Advanced Materials

Thermal stability of Langmuir-Blodgett and self-assembled films: A possible scenario for order–disorder transitions


  • Dr. Abraham Ulman

    1. Corporate Research Laboratories, Eastman Kodak Company Rochester, New York 14650-2109 (USA)
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    • was born in Haifa, Israel in 1946. He studied chemistry at the Bar-Ilan University in Ramat-Gan, Israel and received his B.Sc. in 1969. He received his M.Sc. in phosphorus chemistry from Bar-Ilan University in 1971. After a brief period in industry, he moved to the Weizmann Institute in Rehovot, Israel, and received his Ph.D. in 1978 for work on heterosubstituted porphyrins. He then spent two years at Northwestern University in Evanston, Illinois, where his main interest was one-dimensional organic conductors. Since 1985 he has been with the Corporate Research Laboratories, of Eastman Kodak Company, in Rochester, New York, where he is currently a research associate. His research interests encompass nonlinear optics, self-assembled monolayers, and surface engineering.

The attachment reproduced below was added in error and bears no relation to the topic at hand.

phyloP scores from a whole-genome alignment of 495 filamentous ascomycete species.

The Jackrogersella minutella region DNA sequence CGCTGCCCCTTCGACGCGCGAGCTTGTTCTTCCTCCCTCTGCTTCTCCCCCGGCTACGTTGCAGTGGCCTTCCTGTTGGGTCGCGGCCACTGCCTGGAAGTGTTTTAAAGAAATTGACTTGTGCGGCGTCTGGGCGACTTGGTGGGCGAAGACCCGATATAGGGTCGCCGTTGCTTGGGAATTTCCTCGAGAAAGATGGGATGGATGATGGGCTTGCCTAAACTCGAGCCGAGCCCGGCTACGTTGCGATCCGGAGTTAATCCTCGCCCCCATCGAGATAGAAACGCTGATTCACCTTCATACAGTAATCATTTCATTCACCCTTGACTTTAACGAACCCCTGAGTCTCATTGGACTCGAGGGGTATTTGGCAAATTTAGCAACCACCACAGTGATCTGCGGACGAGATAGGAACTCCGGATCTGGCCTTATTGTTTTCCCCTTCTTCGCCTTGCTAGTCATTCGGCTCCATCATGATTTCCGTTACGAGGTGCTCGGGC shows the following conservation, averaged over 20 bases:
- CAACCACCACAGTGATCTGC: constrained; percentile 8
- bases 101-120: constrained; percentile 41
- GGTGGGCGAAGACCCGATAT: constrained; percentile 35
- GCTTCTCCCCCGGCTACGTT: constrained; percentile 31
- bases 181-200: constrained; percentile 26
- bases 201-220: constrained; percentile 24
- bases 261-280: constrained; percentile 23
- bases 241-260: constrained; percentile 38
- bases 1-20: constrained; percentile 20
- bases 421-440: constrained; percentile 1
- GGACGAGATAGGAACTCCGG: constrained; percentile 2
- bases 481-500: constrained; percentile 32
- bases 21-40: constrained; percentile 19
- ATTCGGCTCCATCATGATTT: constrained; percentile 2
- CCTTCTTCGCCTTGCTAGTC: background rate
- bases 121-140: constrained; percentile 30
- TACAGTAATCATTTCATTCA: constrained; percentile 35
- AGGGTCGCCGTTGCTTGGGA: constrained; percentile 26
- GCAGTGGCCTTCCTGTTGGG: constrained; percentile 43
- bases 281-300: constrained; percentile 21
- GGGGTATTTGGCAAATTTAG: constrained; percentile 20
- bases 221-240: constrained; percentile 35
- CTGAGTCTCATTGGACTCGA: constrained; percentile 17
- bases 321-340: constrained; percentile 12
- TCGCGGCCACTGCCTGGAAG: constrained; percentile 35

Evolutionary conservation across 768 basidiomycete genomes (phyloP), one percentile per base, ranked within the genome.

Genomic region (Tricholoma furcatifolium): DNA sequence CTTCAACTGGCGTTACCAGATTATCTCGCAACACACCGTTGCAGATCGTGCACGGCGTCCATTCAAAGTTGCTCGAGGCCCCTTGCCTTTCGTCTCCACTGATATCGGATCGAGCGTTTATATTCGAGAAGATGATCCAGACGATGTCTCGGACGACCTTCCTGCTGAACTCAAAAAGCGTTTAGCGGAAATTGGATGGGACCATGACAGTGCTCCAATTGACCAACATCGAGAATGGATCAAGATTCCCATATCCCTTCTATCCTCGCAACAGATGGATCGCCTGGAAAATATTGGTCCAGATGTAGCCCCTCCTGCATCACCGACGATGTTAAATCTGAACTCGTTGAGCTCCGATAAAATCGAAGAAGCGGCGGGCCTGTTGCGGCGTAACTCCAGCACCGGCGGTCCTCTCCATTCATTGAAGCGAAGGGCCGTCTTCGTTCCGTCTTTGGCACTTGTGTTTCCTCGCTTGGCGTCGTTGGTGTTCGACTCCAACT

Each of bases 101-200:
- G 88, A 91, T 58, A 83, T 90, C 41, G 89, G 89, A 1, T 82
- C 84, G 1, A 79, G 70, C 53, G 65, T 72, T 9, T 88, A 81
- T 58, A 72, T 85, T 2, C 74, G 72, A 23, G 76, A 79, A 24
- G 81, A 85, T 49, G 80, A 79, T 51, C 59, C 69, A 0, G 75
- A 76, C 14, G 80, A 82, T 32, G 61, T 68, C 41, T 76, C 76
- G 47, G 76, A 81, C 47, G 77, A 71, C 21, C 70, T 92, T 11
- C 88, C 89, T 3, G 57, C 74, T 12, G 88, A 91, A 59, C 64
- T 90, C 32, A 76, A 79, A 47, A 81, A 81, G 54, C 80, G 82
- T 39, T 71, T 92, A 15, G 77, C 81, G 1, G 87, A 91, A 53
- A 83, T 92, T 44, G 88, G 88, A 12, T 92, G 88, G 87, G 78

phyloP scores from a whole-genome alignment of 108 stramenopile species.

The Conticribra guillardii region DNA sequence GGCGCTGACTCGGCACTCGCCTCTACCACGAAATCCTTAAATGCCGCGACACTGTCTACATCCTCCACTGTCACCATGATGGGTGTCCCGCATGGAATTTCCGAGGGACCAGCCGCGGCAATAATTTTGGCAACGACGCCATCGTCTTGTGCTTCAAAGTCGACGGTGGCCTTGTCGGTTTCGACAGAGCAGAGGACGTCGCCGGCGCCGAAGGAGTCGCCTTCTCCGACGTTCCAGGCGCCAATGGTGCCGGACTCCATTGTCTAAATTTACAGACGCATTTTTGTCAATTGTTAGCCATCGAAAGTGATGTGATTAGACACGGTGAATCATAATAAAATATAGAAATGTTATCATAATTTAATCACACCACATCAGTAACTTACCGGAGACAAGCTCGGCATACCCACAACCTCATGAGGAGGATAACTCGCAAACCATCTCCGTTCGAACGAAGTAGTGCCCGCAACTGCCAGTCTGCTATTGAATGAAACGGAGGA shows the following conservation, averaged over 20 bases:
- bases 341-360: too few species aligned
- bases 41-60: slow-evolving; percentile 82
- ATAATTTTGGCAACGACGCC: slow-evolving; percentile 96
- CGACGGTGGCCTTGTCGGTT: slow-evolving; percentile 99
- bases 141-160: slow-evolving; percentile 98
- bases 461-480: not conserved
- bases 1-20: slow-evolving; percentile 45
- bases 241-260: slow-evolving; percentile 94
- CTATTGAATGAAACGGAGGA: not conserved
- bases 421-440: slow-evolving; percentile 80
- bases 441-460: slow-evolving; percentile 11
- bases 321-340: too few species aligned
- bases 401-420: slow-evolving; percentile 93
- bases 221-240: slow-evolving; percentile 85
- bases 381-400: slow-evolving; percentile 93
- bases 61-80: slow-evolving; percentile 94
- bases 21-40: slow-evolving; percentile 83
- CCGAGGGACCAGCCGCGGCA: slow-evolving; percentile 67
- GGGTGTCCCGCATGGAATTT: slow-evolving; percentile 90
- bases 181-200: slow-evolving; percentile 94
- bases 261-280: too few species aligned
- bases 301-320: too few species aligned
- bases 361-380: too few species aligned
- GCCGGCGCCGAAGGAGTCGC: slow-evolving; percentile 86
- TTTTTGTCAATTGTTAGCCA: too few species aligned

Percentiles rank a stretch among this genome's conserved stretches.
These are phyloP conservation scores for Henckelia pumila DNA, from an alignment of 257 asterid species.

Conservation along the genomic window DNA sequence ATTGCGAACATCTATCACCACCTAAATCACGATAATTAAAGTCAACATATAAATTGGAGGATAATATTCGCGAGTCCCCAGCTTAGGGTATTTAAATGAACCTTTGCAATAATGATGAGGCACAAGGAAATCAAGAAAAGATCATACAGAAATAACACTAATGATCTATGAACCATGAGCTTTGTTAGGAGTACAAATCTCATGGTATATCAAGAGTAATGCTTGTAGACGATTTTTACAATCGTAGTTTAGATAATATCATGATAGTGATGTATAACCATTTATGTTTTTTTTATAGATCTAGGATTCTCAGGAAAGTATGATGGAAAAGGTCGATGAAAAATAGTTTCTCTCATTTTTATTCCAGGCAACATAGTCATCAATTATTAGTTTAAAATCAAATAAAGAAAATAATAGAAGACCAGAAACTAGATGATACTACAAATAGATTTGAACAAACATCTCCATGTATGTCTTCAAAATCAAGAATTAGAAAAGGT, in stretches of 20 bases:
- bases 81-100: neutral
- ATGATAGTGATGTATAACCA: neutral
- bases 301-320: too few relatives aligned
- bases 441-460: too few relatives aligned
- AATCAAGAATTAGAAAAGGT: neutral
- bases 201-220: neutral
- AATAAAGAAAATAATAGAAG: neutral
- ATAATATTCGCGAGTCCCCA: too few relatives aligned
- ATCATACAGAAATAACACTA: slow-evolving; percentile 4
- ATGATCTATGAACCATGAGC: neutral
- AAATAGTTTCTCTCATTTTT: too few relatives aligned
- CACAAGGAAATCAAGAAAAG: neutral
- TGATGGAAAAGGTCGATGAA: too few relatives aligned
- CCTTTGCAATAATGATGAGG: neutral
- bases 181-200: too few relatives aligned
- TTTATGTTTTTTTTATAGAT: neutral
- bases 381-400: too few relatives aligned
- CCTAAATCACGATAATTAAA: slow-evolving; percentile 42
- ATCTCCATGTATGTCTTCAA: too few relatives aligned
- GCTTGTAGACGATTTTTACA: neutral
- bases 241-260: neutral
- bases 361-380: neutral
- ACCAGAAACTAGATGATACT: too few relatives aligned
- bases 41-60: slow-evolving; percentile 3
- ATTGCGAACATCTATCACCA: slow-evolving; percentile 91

Review: The effective design of stable, ordered organic superlattices is assisted by a thorough understanding of enthalpy and entropy contributions and molecular interactions in two dimensions. Important information in this respect can be obtained by studying the thermal stability of monolayers of long-chain organic amphiphiles. Work on both LB and SA films is reviewed and a possible explanation for thermally-induced structural events (e.g. order–disorder transitions, see figure) in molecular assemblies discussed.

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